McCarthy Tétrault’s team, which is spread between its Toronto, Calgary and Vancouver offices, is well versed in administration, corporate support and litigation. In Toronto, experienced group head Randy Bauslaugh advised the Canadian Bar Insurance Association on the development of a multi-employer target collective defined contribution pension scheme for law firms and accounting firms in Canada. The group also draws upon the senior expertise of counsel Gregory Winfield, who has recently undertaken work for OMERS and Glencore, and new arrival Deron Waldock, who was formerly in-house at Aon Hewitt — both are in Toronto.

Torys LLP’s ‘responsive and solution-oriented’ pensions practice sets itself apart through its ‘deep industry knowledge’ and its ‘strong experience in the pensions investment space’. Indeed, the consensus is that few teams come close in the investment area, with the Toronto-based group best known for its close relationships with major Canadian funds. Department chair Mitch Frazer has a strong market profile and advised Navistar Canada in partial wind-up proceedings. In another highlight, Susan Nickerson advised Scotiabank on the compensation aspects of its acquisition of Jarislowsky Fraser. Counsel Scott Bell is also recommended.

Responsive and client-oriented’, Borden Ladner Gervais LLP’s Toronto-based pensions team impresses with its ‘excellent and high-quality service’. Among its key names, ‘very knowledgeable’ group head Andrew Harrison maintains a broad financial services practice with a focus on pensions, investments, funding and financial institutions. Clients also single out the ‘very good’ Sonia Mak.

At Dentons, Toronto-based pensions expert Mary Picard is highly regarded for her advice on plan administration, regulatory issues and transactional support matters. In Vancouver, Scott Sweatman is also recommended for his focus on pensions, benefits, executive compensation and related tax law.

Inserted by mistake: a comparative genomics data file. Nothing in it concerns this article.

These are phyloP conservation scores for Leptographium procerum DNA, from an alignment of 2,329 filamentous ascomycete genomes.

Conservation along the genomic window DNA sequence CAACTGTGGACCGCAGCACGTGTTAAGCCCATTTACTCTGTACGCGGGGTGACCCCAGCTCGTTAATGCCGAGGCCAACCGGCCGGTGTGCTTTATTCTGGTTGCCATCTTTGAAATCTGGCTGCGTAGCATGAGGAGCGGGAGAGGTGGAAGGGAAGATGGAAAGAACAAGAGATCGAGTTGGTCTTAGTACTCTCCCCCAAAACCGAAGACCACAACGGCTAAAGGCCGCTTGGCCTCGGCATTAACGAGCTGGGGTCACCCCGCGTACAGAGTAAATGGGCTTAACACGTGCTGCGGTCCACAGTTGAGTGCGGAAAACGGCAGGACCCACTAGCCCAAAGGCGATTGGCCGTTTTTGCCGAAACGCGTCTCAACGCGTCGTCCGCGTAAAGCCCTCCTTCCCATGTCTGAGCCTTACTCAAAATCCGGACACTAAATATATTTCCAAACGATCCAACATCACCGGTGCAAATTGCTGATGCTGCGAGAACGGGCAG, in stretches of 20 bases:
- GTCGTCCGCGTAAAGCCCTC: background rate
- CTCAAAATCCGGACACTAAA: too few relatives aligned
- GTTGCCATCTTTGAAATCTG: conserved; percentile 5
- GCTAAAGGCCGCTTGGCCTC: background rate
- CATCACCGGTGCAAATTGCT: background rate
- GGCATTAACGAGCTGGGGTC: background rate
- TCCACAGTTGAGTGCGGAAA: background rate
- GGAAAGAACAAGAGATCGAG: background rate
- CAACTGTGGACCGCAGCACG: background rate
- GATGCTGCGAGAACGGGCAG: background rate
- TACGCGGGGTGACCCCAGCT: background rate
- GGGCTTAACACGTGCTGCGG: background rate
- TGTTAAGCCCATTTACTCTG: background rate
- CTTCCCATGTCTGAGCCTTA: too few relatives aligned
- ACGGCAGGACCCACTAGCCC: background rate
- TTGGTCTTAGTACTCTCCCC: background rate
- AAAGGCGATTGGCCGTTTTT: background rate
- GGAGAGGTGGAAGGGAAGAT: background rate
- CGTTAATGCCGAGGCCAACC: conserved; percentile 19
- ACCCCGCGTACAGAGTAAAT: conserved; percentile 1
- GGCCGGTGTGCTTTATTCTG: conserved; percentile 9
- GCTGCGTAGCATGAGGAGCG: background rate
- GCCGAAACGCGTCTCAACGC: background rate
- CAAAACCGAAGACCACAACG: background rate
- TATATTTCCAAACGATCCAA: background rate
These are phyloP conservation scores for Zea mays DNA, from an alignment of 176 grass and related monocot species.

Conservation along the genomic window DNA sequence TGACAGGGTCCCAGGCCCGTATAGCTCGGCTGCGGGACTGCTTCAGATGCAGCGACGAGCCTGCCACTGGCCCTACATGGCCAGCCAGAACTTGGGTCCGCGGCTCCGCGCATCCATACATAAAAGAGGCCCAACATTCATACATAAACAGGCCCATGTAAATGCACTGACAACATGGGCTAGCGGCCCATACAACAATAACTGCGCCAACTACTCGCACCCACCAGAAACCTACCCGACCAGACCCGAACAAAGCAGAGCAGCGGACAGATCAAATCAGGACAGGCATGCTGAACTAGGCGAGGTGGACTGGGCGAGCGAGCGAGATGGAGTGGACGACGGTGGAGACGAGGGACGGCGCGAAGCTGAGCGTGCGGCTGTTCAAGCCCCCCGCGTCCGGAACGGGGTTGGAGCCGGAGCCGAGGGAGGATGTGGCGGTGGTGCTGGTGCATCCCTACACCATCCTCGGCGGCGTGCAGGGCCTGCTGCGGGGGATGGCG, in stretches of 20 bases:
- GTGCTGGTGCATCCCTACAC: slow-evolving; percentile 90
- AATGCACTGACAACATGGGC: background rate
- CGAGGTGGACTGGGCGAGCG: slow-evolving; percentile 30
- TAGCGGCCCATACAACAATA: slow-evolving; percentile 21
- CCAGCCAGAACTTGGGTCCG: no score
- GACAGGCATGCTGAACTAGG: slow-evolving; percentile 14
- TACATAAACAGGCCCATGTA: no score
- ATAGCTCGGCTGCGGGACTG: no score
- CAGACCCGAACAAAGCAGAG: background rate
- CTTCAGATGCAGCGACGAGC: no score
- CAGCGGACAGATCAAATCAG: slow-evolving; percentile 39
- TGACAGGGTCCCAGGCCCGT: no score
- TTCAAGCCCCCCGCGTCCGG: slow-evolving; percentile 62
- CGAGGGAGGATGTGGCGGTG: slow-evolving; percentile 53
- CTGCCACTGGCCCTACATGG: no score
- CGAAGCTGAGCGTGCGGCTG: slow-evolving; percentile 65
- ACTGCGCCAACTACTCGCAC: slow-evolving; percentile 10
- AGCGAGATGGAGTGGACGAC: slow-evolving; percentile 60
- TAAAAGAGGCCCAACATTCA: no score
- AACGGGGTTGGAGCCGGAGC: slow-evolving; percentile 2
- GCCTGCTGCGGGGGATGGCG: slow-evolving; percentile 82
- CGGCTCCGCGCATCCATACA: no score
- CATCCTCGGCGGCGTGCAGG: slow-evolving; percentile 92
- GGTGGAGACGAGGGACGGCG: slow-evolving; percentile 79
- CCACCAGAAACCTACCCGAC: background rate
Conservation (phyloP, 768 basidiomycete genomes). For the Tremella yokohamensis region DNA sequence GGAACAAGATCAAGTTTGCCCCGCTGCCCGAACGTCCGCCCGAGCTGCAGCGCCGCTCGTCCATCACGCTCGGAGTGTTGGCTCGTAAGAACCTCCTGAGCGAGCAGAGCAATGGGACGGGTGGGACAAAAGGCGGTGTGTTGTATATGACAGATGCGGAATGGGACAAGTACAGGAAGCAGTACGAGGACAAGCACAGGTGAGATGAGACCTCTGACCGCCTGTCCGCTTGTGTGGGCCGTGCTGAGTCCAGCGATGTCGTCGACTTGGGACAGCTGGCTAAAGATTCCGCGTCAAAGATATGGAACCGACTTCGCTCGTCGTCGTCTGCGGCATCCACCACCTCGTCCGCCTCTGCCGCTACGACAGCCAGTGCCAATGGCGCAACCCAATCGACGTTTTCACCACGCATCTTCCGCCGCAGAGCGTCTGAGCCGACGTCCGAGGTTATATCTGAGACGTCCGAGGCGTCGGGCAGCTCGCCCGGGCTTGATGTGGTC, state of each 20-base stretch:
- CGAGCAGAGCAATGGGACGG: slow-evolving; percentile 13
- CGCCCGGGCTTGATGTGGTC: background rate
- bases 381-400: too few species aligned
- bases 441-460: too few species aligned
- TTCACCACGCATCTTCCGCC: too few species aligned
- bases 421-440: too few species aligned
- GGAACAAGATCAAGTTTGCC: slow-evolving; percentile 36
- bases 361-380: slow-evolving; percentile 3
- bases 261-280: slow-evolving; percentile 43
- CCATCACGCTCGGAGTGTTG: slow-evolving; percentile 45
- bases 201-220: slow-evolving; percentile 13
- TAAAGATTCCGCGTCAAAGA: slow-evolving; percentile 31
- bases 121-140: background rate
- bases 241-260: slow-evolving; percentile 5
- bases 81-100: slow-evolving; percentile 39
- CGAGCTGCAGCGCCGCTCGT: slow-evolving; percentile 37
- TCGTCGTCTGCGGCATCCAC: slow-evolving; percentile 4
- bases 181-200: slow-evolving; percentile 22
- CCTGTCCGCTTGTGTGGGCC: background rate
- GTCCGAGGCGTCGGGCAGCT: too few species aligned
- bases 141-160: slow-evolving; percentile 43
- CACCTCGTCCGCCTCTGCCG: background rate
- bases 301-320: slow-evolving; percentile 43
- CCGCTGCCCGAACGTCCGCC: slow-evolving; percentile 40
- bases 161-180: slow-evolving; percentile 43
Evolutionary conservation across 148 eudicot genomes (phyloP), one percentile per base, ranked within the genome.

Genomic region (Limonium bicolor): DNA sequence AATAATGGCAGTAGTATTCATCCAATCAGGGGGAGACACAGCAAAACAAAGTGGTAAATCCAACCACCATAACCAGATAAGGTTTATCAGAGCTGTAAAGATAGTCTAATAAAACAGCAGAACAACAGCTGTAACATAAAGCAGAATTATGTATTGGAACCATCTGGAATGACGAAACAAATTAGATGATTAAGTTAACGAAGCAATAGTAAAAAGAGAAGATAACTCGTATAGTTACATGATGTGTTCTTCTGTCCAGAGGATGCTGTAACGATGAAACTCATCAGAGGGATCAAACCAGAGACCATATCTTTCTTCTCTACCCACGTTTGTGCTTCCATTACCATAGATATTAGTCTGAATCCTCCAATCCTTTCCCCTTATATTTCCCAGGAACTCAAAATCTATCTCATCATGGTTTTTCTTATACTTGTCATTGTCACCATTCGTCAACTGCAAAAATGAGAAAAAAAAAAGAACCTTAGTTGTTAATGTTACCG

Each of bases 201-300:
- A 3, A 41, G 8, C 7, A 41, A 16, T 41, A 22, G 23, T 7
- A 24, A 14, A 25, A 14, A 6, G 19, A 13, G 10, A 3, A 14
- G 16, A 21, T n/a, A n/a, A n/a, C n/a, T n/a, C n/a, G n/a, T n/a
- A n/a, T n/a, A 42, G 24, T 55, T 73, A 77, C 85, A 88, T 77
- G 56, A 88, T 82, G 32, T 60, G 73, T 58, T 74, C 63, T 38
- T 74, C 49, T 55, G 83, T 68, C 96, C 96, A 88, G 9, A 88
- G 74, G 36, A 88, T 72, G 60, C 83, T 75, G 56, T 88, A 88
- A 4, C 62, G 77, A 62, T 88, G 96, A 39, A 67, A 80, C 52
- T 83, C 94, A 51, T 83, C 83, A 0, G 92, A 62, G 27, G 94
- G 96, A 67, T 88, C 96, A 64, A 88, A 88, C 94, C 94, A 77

Over the past year, FASKEN has advised on several significant pensions-related disputes. Most notably, Montreal-based Dominique Monet represented the City of Montreal in litigation relating to the consolidation of pension plans. Peggy McCallum, who leads the national group, and Ross Gascho are also recommended — both are in Toronto.

Labour and employment heavyweight Hicks Morley Hamilton Stewart Storie LLP houses a solid pensions and employee benefits practice, which is steered by the ‘very strong’ Stephanie Kalinowski. Highlights included representing a plan administrator before the Court of Appeal in a claim for a survivor pension.

Stikeman Elliott LLP had a strong year, which saw it act on a string of headline transactional matters. Most notably, Toronto-based group head Andrea Boctor (‘a really excellent specialist’) advised Ontario Teachers’ Pension Plan on its joint venture with Glencore Canada. On the administrative front, Boctor advises Canadian National Railway on its 35,000-member federally regulated pension plans. Toronto’s Natasha vandenHoven is also recommended.

The ‘top-notch team’ at Bennett Jones LLP stands out for its ‘highly professional and grounded lawyers’. Most notably, Toronto-based employment services co-lead Susan Seller is ‘very knowledgeable, personable and level headed’; she advised Schlumberger Production Management on the employment and pensions aspects of its C$1.3bn acquisition, together with Torxen Energy, of the Palliser Block assets in Alberta.

DLA Piper (Canada) LLP has a comprehensive pensions practice, which has recently kept busy advising on day-to-day administration issues, investment matters and corporate governance. David Stratton QC, who splits his time between Edmonton and Calgary, and newly promoted partner Veronica Monteiro, based in Edmonton, are the key contacts.